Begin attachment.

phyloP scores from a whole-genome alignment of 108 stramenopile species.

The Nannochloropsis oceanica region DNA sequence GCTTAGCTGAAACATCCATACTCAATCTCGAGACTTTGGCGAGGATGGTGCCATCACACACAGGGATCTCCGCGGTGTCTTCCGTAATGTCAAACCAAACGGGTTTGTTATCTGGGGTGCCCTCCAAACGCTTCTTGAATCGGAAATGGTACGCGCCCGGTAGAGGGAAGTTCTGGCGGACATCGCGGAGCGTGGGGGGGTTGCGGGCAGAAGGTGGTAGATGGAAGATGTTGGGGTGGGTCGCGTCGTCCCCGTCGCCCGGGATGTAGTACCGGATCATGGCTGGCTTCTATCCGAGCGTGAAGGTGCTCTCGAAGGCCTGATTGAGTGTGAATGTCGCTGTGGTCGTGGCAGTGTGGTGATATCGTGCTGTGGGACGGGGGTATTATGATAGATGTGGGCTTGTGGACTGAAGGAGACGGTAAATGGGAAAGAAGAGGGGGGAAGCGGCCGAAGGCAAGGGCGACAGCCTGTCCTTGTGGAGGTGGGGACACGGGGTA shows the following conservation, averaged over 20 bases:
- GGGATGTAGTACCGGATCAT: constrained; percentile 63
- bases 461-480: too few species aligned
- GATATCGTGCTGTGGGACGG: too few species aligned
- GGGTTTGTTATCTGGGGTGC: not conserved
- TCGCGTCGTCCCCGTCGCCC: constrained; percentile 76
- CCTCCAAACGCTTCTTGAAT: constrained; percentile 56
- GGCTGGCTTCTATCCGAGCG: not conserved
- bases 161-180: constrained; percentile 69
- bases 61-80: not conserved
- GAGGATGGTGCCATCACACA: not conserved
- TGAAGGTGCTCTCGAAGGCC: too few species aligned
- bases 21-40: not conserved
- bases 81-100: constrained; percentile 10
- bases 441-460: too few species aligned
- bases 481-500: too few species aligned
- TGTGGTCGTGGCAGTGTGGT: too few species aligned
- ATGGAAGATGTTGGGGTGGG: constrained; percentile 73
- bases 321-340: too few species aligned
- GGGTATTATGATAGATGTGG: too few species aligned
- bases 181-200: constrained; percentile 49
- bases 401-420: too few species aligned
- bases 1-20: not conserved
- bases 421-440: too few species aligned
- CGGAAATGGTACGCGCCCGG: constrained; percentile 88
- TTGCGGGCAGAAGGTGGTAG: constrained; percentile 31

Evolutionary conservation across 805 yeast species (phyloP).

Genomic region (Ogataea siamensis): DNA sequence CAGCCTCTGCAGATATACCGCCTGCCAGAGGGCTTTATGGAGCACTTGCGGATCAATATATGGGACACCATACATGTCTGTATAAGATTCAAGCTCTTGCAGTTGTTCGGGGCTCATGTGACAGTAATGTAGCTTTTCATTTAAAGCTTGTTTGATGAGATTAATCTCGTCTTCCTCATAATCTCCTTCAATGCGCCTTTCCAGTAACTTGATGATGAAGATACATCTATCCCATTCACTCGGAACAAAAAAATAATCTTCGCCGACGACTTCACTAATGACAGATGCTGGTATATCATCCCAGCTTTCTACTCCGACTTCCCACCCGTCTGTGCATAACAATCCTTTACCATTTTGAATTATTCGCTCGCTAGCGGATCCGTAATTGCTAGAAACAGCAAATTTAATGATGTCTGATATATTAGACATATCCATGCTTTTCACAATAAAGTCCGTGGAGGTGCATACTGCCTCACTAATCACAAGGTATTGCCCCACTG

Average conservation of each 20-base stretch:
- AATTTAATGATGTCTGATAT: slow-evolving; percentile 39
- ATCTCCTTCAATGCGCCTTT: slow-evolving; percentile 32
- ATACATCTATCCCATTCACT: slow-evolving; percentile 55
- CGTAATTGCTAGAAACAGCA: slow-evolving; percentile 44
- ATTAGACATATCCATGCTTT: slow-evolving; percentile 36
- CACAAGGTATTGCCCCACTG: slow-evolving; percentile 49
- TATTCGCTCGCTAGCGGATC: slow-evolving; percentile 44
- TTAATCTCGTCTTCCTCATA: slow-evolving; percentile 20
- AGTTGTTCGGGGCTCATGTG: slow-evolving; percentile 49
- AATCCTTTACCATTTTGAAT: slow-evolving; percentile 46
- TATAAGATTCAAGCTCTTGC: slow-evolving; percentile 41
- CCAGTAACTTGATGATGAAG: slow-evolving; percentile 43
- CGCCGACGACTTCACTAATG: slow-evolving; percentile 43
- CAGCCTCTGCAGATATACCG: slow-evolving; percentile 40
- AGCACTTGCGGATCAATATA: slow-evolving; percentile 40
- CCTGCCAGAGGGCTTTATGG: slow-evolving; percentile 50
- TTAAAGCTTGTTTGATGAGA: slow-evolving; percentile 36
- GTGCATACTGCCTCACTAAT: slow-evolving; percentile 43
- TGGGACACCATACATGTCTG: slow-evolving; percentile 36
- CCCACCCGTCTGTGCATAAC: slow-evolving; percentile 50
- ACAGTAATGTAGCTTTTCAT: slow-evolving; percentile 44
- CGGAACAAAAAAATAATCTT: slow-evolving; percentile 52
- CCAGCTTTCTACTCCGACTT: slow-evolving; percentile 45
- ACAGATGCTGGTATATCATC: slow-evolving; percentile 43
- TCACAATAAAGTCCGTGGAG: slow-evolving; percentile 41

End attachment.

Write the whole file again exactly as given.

phyloP scores from a whole-genome alignment of 108 stramenopile species.

The Nannochloropsis oceanica region DNA sequence GCTTAGCTGAAACATCCATACTCAATCTCGAGACTTTGGCGAGGATGGTGCCATCACACACAGGGATCTCCGCGGTGTCTTCCGTAATGTCAAACCAAACGGGTTTGTTATCTGGGGTGCCCTCCAAACGCTTCTTGAATCGGAAATGGTACGCGCCCGGTAGAGGGAAGTTCTGGCGGACATCGCGGAGCGTGGGGGGGTTGCGGGCAGAAGGTGGTAGATGGAAGATGTTGGGGTGGGTCGCGTCGTCCCCGTCGCCCGGGATGTAGTACCGGATCATGGCTGGCTTCTATCCGAGCGTGAAGGTGCTCTCGAAGGCCTGATTGAGTGTGAATGTCGCTGTGGTCGTGGCAGTGTGGTGATATCGTGCTGTGGGACGGGGGTATTATGATAGATGTGGGCTTGTGGACTGAAGGAGACGGTAAATGGGAAAGAAGAGGGGGGAAGCGGCCGAAGGCAAGGGCGACAGCCTGTCCTTGTGGAGGTGGGGACACGGGGTA shows the following conservation, averaged over 20 bases:
- GGGATGTAGTACCGGATCAT: constrained; percentile 63
- bases 461-480: too few species aligned
- GATATCGTGCTGTGGGACGG: too few species aligned
- GGGTTTGTTATCTGGGGTGC: not conserved
- TCGCGTCGTCCCCGTCGCCC: constrained; percentile 76
- CCTCCAAACGCTTCTTGAAT: constrained; percentile 56
- GGCTGGCTTCTATCCGAGCG: not conserved
- bases 161-180: constrained; percentile 69
- bases 61-80: not conserved
- GAGGATGGTGCCATCACACA: not conserved
- TGAAGGTGCTCTCGAAGGCC: too few species aligned
- bases 21-40: not conserved
- bases 81-100: constrained; percentile 10
- bases 441-460: too few species aligned
- bases 481-500: too few species aligned
- TGTGGTCGTGGCAGTGTGGT: too few species aligned
- ATGGAAGATGTTGGGGTGGG: constrained; percentile 73
- bases 321-340: too few species aligned
- GGGTATTATGATAGATGTGG: too few species aligned
- bases 181-200: constrained; percentile 49
- bases 401-420: too few species aligned
- bases 1-20: not conserved
- bases 421-440: too few species aligned
- CGGAAATGGTACGCGCCCGG: constrained; percentile 88
- TTGCGGGCAGAAGGTGGTAG: constrained; percentile 31

Evolutionary conservation across 805 yeast species (phyloP).

Genomic region (Ogataea siamensis): DNA sequence CAGCCTCTGCAGATATACCGCCTGCCAGAGGGCTTTATGGAGCACTTGCGGATCAATATATGGGACACCATACATGTCTGTATAAGATTCAAGCTCTTGCAGTTGTTCGGGGCTCATGTGACAGTAATGTAGCTTTTCATTTAAAGCTTGTTTGATGAGATTAATCTCGTCTTCCTCATAATCTCCTTCAATGCGCCTTTCCAGTAACTTGATGATGAAGATACATCTATCCCATTCACTCGGAACAAAAAAATAATCTTCGCCGACGACTTCACTAATGACAGATGCTGGTATATCATCCCAGCTTTCTACTCCGACTTCCCACCCGTCTGTGCATAACAATCCTTTACCATTTTGAATTATTCGCTCGCTAGCGGATCCGTAATTGCTAGAAACAGCAAATTTAATGATGTCTGATATATTAGACATATCCATGCTTTTCACAATAAAGTCCGTGGAGGTGCATACTGCCTCACTAATCACAAGGTATTGCCCCACTG

Average conservation of each 20-base stretch:
- AATTTAATGATGTCTGATAT: slow-evolving; percentile 39
- ATCTCCTTCAATGCGCCTTT: slow-evolving; percentile 32
- ATACATCTATCCCATTCACT: slow-evolving; percentile 55
- CGTAATTGCTAGAAACAGCA: slow-evolving; percentile 44
- ATTAGACATATCCATGCTTT: slow-evolving; percentile 36
- CACAAGGTATTGCCCCACTG: slow-evolving; percentile 49
- TATTCGCTCGCTAGCGGATC: slow-evolving; percentile 44
- TTAATCTCGTCTTCCTCATA: slow-evolving; percentile 20
- AGTTGTTCGGGGCTCATGTG: slow-evolving; percentile 49
- AATCCTTTACCATTTTGAAT: slow-evolving; percentile 46
- TATAAGATTCAAGCTCTTGC: slow-evolving; percentile 41
- CCAGTAACTTGATGATGAAG: slow-evolving; percentile 43
- CGCCGACGACTTCACTAATG: slow-evolving; percentile 43
- CAGCCTCTGCAGATATACCG: slow-evolving; percentile 40
- AGCACTTGCGGATCAATATA: slow-evolving; percentile 40
- CCTGCCAGAGGGCTTTATGG: slow-evolving; percentile 50
- TTAAAGCTTGTTTGATGAGA: slow-evolving; percentile 36
- GTGCATACTGCCTCACTAAT: slow-evolving; percentile 43
- TGGGACACCATACATGTCTG: slow-evolving; percentile 36
- CCCACCCGTCTGTGCATAAC: slow-evolving; percentile 50
- ACAGTAATGTAGCTTTTCAT: slow-evolving; percentile 44
- CGGAACAAAAAAATAATCTT: slow-evolving; percentile 52
- CCAGCTTTCTACTCCGACTT: slow-evolving; percentile 45
- ACAGATGCTGGTATATCATC: slow-evolving; percentile 43
- TCACAATAAAGTCCGTGGAG: slow-evolving; percentile 41